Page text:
Andrew Verboncouer:   So let's talk a little bit about product design. Let's talk about your experience. You know, where was your first job? You know that you were employed to do design and kind of how has your career evolved from one to the next? 

Kerem Suer:  Yeah, I mean, I have not started as a product designer and product designer the title may have been around but not for digital designers for a long time. It's a fairly recent I think, maybe like within the last five, seven years maybe. But um, I started as a graphic production artist. And what that means is you know, I designed by now and download now buttons in Photoshop, you know, making them shiny and really clickable. 

Andrew Verboncouer:   Really glossy. 

Kerem Suer:  Yea, really glossy. And then, you know. 

Andrew Verboncouer:   Or leather, did you ever make leather buttons?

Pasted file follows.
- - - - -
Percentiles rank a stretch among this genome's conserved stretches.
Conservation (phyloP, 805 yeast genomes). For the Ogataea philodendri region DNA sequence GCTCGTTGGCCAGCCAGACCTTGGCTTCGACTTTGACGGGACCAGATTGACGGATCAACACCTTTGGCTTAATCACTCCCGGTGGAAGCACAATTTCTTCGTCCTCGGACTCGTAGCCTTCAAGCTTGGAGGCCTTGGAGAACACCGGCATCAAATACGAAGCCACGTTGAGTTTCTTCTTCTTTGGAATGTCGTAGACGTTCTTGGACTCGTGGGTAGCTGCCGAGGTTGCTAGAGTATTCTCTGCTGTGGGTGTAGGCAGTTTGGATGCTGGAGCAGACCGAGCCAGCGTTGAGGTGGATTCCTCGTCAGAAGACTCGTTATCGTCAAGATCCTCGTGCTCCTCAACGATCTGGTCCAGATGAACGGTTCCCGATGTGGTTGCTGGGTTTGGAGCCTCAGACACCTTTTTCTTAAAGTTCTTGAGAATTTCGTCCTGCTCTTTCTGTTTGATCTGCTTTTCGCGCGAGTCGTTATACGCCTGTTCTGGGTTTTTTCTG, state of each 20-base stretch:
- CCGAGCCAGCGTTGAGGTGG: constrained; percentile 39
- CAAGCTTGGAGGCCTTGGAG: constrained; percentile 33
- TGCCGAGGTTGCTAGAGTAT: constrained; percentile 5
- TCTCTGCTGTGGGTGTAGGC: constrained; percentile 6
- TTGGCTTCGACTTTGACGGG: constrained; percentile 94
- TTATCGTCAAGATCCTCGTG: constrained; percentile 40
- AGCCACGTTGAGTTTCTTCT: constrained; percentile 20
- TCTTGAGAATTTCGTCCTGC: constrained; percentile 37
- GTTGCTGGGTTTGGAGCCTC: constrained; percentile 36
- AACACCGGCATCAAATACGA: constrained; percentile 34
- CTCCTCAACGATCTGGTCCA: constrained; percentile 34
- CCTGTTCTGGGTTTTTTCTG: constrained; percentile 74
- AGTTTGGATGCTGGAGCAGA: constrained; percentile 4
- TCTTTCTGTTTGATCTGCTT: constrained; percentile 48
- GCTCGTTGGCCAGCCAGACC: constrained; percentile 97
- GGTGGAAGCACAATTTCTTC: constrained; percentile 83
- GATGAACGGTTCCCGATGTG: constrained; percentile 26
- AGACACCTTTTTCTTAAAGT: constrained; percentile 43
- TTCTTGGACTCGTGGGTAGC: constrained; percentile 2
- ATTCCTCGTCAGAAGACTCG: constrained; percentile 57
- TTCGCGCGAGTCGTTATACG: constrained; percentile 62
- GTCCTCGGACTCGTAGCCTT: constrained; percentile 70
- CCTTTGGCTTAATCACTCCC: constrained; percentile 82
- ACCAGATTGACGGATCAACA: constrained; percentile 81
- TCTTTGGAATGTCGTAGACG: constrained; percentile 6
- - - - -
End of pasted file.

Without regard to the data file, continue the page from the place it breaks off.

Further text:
Kerem Suer:  Oh my god yes, I like feel like I'm a I'm a professional at it almost. And you know, like that started there and then you know went towards you know landing pages went towards a little more functional pages more than marketing pages and then you know, my first job was at a gaming company. So, you know, I would not design the games, but I would design the the marketing assets and the graphics and everything to promote these games and to you know, make people buy them. And then I kind of got enough of that and you know, quickly realized this is not what I want to do for life, and then I got a job at this super small startup called Fitbit. And back then this is, you know, less than 10 people or so, you know, when I joined the team, my technical title was interaction designer, I think like senior interaction designer or something like that, um, but then we would basically design these beautiful web product at first and then, you know, we would go as far as you know, like, I'm not sure if you know, the very first Fitbit product that was this little clip and that had at this monochromatic display. Like I think an eight bit display actually. And and we would design these like little icons that would go on them on the displays, and then the first iPhone came out, and then that kind of totally, you know, changed the game for me at least. So, you know, I designed the very first iPhone app for Fitbit, and and that's where I started, I'm like, Okay, cool. Some of these, like little decisions that I make, actually, you know, tie pretty nicely with the business. And that's sort of when I discovered, okay, so these intentional design decisions, they're not just, you know, design decisions, they're actual business decisions. And I think once you understand the link between them, I think that's when you're like, I don't care about you know, the official titles or whatnot. But, but I think that's how product designers are defined as you know, once you understand the business goals, and tie some of your intentional like design decisions with these skills, and you see results, then you're like you get excited. And you know, if you're lucky enough to you know, be a part of a rocketship good company that's just taken off. That experience is kind of fast forwarded, you know, you get to make so many decisions super fast. And you know, some of them fail, some of them succeed. So that's sort of how I got my got my foot into the product design roles. But yeah, I mean, I worked with you know, for a long time, I actually was self employed. So I got to work with in San Francisco, a lot of, you know, really small startups, probably like 99% of you guys have never heard of,  went probably belly up. It's before product market fit startups.